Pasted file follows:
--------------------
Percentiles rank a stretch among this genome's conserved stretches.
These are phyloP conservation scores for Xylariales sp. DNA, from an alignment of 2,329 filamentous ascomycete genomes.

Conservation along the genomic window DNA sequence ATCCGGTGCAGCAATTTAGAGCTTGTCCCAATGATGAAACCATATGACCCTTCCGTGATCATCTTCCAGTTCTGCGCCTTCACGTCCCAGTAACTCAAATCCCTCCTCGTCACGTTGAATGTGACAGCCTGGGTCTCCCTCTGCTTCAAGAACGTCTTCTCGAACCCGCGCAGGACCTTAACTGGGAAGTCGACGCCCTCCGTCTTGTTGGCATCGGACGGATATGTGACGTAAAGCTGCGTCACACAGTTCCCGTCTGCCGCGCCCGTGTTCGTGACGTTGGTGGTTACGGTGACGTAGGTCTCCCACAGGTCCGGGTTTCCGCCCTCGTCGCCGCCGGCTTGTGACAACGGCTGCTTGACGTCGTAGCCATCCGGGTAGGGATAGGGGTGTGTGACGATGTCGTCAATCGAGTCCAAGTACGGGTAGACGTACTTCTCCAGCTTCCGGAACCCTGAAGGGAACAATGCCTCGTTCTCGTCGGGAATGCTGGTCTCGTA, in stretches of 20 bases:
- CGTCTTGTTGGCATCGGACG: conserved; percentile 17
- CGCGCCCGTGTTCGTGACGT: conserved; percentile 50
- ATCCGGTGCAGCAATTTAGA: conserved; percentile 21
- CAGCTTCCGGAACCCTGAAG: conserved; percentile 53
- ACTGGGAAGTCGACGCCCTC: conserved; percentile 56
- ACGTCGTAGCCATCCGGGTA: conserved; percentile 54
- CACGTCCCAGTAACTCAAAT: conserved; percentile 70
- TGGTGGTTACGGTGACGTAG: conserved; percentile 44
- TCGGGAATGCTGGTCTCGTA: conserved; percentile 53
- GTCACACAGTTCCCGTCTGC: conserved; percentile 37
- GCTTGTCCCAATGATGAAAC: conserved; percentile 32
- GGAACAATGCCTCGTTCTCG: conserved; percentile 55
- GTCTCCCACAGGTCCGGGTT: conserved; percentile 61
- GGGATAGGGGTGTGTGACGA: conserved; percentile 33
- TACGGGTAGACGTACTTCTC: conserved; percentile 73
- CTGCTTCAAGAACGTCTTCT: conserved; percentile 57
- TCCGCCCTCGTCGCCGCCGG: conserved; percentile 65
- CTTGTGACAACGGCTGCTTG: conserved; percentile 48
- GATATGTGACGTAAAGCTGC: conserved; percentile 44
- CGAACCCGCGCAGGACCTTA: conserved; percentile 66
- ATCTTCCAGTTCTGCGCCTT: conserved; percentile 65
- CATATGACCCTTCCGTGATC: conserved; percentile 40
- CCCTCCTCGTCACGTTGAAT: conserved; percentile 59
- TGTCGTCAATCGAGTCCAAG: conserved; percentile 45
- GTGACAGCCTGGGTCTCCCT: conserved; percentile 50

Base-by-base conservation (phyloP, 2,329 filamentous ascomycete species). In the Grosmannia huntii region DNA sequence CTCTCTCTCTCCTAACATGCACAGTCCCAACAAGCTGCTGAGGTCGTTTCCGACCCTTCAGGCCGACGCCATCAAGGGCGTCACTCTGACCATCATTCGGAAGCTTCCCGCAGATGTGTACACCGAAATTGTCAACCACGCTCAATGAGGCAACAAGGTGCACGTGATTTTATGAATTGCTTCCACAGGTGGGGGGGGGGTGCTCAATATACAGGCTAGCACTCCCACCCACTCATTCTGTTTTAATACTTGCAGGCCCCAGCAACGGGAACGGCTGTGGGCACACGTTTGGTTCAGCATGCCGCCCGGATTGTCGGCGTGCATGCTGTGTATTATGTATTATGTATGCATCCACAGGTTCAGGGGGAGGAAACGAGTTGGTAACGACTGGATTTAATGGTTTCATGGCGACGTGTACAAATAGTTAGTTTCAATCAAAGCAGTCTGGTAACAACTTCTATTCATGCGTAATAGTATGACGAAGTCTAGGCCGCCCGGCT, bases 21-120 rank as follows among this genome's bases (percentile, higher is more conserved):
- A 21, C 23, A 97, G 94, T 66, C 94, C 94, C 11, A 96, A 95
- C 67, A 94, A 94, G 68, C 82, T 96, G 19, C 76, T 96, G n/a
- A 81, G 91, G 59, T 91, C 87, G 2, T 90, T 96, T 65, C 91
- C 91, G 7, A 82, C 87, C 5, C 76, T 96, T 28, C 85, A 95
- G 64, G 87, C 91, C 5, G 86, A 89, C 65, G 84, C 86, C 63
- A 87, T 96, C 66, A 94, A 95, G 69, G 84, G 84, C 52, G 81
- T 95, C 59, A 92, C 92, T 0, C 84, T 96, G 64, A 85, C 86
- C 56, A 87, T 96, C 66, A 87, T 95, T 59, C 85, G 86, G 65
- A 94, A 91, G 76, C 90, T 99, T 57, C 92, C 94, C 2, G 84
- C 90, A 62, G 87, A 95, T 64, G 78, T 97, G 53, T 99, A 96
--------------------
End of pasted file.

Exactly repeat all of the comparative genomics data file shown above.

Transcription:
Percentiles rank a stretch among this genome's conserved stretches.
These are phyloP conservation scores for Xylariales sp. DNA, from an alignment of 2,329 filamentous ascomycete genomes.

Conservation along the genomic window DNA sequence ATCCGGTGCAGCAATTTAGAGCTTGTCCCAATGATGAAACCATATGACCCTTCCGTGATCATCTTCCAGTTCTGCGCCTTCACGTCCCAGTAACTCAAATCCCTCCTCGTCACGTTGAATGTGACAGCCTGGGTCTCCCTCTGCTTCAAGAACGTCTTCTCGAACCCGCGCAGGACCTTAACTGGGAAGTCGACGCCCTCCGTCTTGTTGGCATCGGACGGATATGTGACGTAAAGCTGCGTCACACAGTTCCCGTCTGCCGCGCCCGTGTTCGTGACGTTGGTGGTTACGGTGACGTAGGTCTCCCACAGGTCCGGGTTTCCGCCCTCGTCGCCGCCGGCTTGTGACAACGGCTGCTTGACGTCGTAGCCATCCGGGTAGGGATAGGGGTGTGTGACGATGTCGTCAATCGAGTCCAAGTACGGGTAGACGTACTTCTCCAGCTTCCGGAACCCTGAAGGGAACAATGCCTCGTTCTCGTCGGGAATGCTGGTCTCGTA, in stretches of 20 bases:
- CGTCTTGTTGGCATCGGACG: conserved; percentile 17
- CGCGCCCGTGTTCGTGACGT: conserved; percentile 50
- ATCCGGTGCAGCAATTTAGA: conserved; percentile 21
- CAGCTTCCGGAACCCTGAAG: conserved; percentile 53
- ACTGGGAAGTCGACGCCCTC: conserved; percentile 56
- ACGTCGTAGCCATCCGGGTA: conserved; percentile 54
- CACGTCCCAGTAACTCAAAT: conserved; percentile 70
- TGGTGGTTACGGTGACGTAG: conserved; percentile 44
- TCGGGAATGCTGGTCTCGTA: conserved; percentile 53
- GTCACACAGTTCCCGTCTGC: conserved; percentile 37
- GCTTGTCCCAATGATGAAAC: conserved; percentile 32
- GGAACAATGCCTCGTTCTCG: conserved; percentile 55
- GTCTCCCACAGGTCCGGGTT: conserved; percentile 61
- GGGATAGGGGTGTGTGACGA: conserved; percentile 33
- TACGGGTAGACGTACTTCTC: conserved; percentile 73
- CTGCTTCAAGAACGTCTTCT: conserved; percentile 57
- TCCGCCCTCGTCGCCGCCGG: conserved; percentile 65
- CTTGTGACAACGGCTGCTTG: conserved; percentile 48
- GATATGTGACGTAAAGCTGC: conserved; percentile 44
- CGAACCCGCGCAGGACCTTA: conserved; percentile 66
- ATCTTCCAGTTCTGCGCCTT: conserved; percentile 65
- CATATGACCCTTCCGTGATC: conserved; percentile 40
- CCCTCCTCGTCACGTTGAAT: conserved; percentile 59
- TGTCGTCAATCGAGTCCAAG: conserved; percentile 45
- GTGACAGCCTGGGTCTCCCT: conserved; percentile 50

Base-by-base conservation (phyloP, 2,329 filamentous ascomycete species). In the Grosmannia huntii region DNA sequence CTCTCTCTCTCCTAACATGCACAGTCCCAACAAGCTGCTGAGGTCGTTTCCGACCCTTCAGGCCGACGCCATCAAGGGCGTCACTCTGACCATCATTCGGAAGCTTCCCGCAGATGTGTACACCGAAATTGTCAACCACGCTCAATGAGGCAACAAGGTGCACGTGATTTTATGAATTGCTTCCACAGGTGGGGGGGGGGTGCTCAATATACAGGCTAGCACTCCCACCCACTCATTCTGTTTTAATACTTGCAGGCCCCAGCAACGGGAACGGCTGTGGGCACACGTTTGGTTCAGCATGCCGCCCGGATTGTCGGCGTGCATGCTGTGTATTATGTATTATGTATGCATCCACAGGTTCAGGGGGAGGAAACGAGTTGGTAACGACTGGATTTAATGGTTTCATGGCGACGTGTACAAATAGTTAGTTTCAATCAAAGCAGTCTGGTAACAACTTCTATTCATGCGTAATAGTATGACGAAGTCTAGGCCGCCCGGCT, bases 21-120 rank as follows among this genome's bases (percentile, higher is more conserved):
- A 21, C 23, A 97, G 94, T 66, C 94, C 94, C 11, A 96, A 95
- C 67, A 94, A 94, G 68, C 82, T 96, G 19, C 76, T 96, G n/a
- A 81, G 91, G 59, T 91, C 87, G 2, T 90, T 96, T 65, C 91
- C 91, G 7, A 82, C 87, C 5, C 76, T 96, T 28, C 85, A 95
- G 64, G 87, C 91, C 5, G 86, A 89, C 65, G 84, C 86, C 63
- A 87, T 96, C 66, A 94, A 95, G 69, G 84, G 84, C 52, G 81
- T 95, C 59, A 92, C 92, T 0, C 84, T 96, G 64, A 85, C 86
- C 56, A 87, T 96, C 66, A 87, T 95, T 59, C 85, G 86, G 65
- A 94, A 91, G 76, C 90, T 99, T 57, C 92, C 94, C 2, G 84
- C 90, A 62, G 87, A 95, T 64, G 78, T 97, G 53, T 99, A 96